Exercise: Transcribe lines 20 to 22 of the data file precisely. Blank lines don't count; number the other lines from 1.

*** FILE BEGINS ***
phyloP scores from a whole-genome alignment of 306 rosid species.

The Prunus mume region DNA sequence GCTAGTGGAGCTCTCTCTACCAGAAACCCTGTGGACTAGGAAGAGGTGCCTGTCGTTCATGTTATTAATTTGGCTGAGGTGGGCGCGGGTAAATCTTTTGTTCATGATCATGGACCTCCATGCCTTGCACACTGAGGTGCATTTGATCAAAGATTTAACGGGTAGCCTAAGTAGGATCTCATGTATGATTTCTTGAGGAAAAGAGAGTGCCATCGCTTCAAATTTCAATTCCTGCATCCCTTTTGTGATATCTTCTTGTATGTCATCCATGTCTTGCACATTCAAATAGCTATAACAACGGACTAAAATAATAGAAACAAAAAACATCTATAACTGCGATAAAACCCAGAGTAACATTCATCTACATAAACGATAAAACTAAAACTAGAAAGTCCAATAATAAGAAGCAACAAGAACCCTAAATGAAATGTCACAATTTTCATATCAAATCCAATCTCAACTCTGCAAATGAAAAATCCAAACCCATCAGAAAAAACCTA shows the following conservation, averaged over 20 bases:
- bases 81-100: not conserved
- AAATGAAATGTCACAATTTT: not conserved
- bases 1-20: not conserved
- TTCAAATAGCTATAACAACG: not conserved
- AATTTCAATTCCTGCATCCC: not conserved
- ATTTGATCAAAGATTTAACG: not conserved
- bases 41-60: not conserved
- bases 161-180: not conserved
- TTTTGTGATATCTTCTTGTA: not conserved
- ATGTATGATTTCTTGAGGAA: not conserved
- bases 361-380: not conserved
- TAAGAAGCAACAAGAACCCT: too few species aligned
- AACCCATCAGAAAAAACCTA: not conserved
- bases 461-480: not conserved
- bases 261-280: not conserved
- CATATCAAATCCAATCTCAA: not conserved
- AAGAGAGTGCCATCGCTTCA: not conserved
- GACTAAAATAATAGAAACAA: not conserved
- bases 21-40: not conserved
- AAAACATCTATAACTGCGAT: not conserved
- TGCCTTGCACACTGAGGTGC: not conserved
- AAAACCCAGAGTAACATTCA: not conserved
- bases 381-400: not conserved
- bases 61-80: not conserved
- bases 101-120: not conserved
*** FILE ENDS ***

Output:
- GACTAAAATAATAGAAACAA: not conserved
- bases 21-40: not conserved
- AAAACATCTATAACTGCGAT: not conserved